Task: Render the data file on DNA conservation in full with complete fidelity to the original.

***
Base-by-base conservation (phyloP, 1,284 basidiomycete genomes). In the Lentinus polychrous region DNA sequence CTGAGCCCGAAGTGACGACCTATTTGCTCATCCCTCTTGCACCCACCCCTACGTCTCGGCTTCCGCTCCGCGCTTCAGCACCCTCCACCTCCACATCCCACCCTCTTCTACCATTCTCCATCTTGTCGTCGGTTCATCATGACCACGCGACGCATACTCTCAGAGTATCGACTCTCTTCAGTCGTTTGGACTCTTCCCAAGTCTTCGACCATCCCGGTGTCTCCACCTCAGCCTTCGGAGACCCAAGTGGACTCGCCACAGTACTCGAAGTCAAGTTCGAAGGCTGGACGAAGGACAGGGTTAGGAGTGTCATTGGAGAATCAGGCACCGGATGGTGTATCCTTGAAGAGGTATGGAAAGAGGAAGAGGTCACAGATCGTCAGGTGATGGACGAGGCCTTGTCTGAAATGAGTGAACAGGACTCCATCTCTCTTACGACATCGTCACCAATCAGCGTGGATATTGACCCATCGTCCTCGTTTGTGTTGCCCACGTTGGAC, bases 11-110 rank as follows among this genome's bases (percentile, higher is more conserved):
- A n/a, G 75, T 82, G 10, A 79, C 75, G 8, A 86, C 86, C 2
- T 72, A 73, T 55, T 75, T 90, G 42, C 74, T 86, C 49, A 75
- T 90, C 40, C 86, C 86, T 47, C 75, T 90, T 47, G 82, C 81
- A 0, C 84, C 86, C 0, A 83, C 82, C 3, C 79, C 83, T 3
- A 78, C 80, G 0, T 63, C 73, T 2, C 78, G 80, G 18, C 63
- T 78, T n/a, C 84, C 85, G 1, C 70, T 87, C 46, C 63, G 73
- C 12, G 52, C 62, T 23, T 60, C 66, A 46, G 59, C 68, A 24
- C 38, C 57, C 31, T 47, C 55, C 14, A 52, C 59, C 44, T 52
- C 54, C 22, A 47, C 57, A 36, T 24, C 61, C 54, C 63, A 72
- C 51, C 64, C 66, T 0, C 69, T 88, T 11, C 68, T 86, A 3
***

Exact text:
Base-by-base conservation (phyloP, 1,284 basidiomycete genomes). In the Lentinus polychrous region DNA sequence CTGAGCCCGAAGTGACGACCTATTTGCTCATCCCTCTTGCACCCACCCCTACGTCTCGGCTTCCGCTCCGCGCTTCAGCACCCTCCACCTCCACATCCCACCCTCTTCTACCATTCTCCATCTTGTCGTCGGTTCATCATGACCACGCGACGCATACTCTCAGAGTATCGACTCTCTTCAGTCGTTTGGACTCTTCCCAAGTCTTCGACCATCCCGGTGTCTCCACCTCAGCCTTCGGAGACCCAAGTGGACTCGCCACAGTACTCGAAGTCAAGTTCGAAGGCTGGACGAAGGACAGGGTTAGGAGTGTCATTGGAGAATCAGGCACCGGATGGTGTATCCTTGAAGAGGTATGGAAAGAGGAAGAGGTCACAGATCGTCAGGTGATGGACGAGGCCTTGTCTGAAATGAGTGAACAGGACTCCATCTCTCTTACGACATCGTCACCAATCAGCGTGGATATTGACCCATCGTCCTCGTTTGTGTTGCCCACGTTGGAC, bases 11-110 rank as follows among this genome's bases (percentile, higher is more conserved):
- A n/a, G 75, T 82, G 10, A 79, C 75, G 8, A 86, C 86, C 2
- T 72, A 73, T 55, T 75, T 90, G 42, C 74, T 86, C 49, A 75
- T 90, C 40, C 86, C 86, T 47, C 75, T 90, T 47, G 82, C 81
- A 0, C 84, C 86, C 0, A 83, C 82, C 3, C 79, C 83, T 3
- A 78, C 80, G 0, T 63, C 73, T 2, C 78, G 80, G 18, C 63
- T 78, T n/a, C 84, C 85, G 1, C 70, T 87, C 46, C 63, G 73
- C 12, G 52, C 62, T 23, T 60, C 66, A 46, G 59, C 68, A 24
- C 38, C 57, C 31, T 47, C 55, C 14, A 52, C 59, C 44, T 52
- C 54, C 22, A 47, C 57, A 36, T 24, C 61, C 54, C 63, A 72
- C 51, C 64, C 66, T 0, C 69, T 88, T 11, C 68, T 86, A 3